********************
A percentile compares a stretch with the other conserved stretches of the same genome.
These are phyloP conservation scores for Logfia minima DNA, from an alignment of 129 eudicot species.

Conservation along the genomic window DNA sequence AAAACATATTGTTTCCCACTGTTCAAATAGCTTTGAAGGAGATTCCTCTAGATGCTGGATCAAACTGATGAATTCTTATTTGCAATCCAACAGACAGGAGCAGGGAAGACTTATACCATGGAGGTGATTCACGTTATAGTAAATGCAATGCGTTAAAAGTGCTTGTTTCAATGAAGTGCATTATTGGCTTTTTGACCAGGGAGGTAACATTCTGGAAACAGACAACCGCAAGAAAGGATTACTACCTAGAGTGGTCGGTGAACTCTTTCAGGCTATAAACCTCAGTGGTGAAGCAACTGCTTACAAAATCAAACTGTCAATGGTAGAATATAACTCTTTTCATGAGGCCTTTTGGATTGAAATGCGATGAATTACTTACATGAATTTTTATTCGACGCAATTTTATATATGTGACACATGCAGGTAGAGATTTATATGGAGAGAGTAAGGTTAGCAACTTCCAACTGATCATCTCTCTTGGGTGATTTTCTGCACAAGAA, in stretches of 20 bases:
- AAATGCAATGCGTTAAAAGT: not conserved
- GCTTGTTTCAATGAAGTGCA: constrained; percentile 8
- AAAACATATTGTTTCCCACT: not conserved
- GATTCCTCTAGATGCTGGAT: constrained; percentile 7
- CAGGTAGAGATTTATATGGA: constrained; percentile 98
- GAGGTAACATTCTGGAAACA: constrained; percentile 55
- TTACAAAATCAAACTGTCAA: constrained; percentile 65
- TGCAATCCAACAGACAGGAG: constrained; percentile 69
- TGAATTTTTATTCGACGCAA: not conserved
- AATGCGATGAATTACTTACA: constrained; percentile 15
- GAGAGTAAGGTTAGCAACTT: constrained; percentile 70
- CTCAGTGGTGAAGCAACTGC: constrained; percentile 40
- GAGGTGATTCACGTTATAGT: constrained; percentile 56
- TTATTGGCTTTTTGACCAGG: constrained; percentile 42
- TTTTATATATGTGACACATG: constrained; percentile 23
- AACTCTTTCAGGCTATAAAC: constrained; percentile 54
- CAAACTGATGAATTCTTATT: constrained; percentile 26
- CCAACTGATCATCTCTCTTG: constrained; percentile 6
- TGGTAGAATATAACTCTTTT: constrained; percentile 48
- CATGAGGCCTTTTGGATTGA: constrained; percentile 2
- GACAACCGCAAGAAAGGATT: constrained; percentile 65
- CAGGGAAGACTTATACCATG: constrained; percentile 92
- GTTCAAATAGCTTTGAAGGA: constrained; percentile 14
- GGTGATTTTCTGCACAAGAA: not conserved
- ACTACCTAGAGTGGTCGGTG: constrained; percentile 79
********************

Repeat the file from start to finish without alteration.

A percentile compares a stretch with the other conserved stretches of the same genome.
These are phyloP conservation scores for Logfia minima DNA, from an alignment of 129 eudicot species.

Conservation along the genomic window DNA sequence AAAACATATTGTTTCCCACTGTTCAAATAGCTTTGAAGGAGATTCCTCTAGATGCTGGATCAAACTGATGAATTCTTATTTGCAATCCAACAGACAGGAGCAGGGAAGACTTATACCATGGAGGTGATTCACGTTATAGTAAATGCAATGCGTTAAAAGTGCTTGTTTCAATGAAGTGCATTATTGGCTTTTTGACCAGGGAGGTAACATTCTGGAAACAGACAACCGCAAGAAAGGATTACTACCTAGAGTGGTCGGTGAACTCTTTCAGGCTATAAACCTCAGTGGTGAAGCAACTGCTTACAAAATCAAACTGTCAATGGTAGAATATAACTCTTTTCATGAGGCCTTTTGGATTGAAATGCGATGAATTACTTACATGAATTTTTATTCGACGCAATTTTATATATGTGACACATGCAGGTAGAGATTTATATGGAGAGAGTAAGGTTAGCAACTTCCAACTGATCATCTCTCTTGGGTGATTTTCTGCACAAGAA, in stretches of 20 bases:
- AAATGCAATGCGTTAAAAGT: not conserved
- GCTTGTTTCAATGAAGTGCA: constrained; percentile 8
- AAAACATATTGTTTCCCACT: not conserved
- GATTCCTCTAGATGCTGGAT: constrained; percentile 7
- CAGGTAGAGATTTATATGGA: constrained; percentile 98
- GAGGTAACATTCTGGAAACA: constrained; percentile 55
- TTACAAAATCAAACTGTCAA: constrained; percentile 65
- TGCAATCCAACAGACAGGAG: constrained; percentile 69
- TGAATTTTTATTCGACGCAA: not conserved
- AATGCGATGAATTACTTACA: constrained; percentile 15
- GAGAGTAAGGTTAGCAACTT: constrained; percentile 70
- CTCAGTGGTGAAGCAACTGC: constrained; percentile 40
- GAGGTGATTCACGTTATAGT: constrained; percentile 56
- TTATTGGCTTTTTGACCAGG: constrained; percentile 42
- TTTTATATATGTGACACATG: constrained; percentile 23
- AACTCTTTCAGGCTATAAAC: constrained; percentile 54
- CAAACTGATGAATTCTTATT: constrained; percentile 26
- CCAACTGATCATCTCTCTTG: constrained; percentile 6
- TGGTAGAATATAACTCTTTT: constrained; percentile 48
- CATGAGGCCTTTTGGATTGA: constrained; percentile 2
- GACAACCGCAAGAAAGGATT: constrained; percentile 65
- CAGGGAAGACTTATACCATG: constrained; percentile 92
- GTTCAAATAGCTTTGAAGGA: constrained; percentile 14
- GGTGATTTTCTGCACAAGAA: not conserved
- ACTACCTAGAGTGGTCGGTG: constrained; percentile 79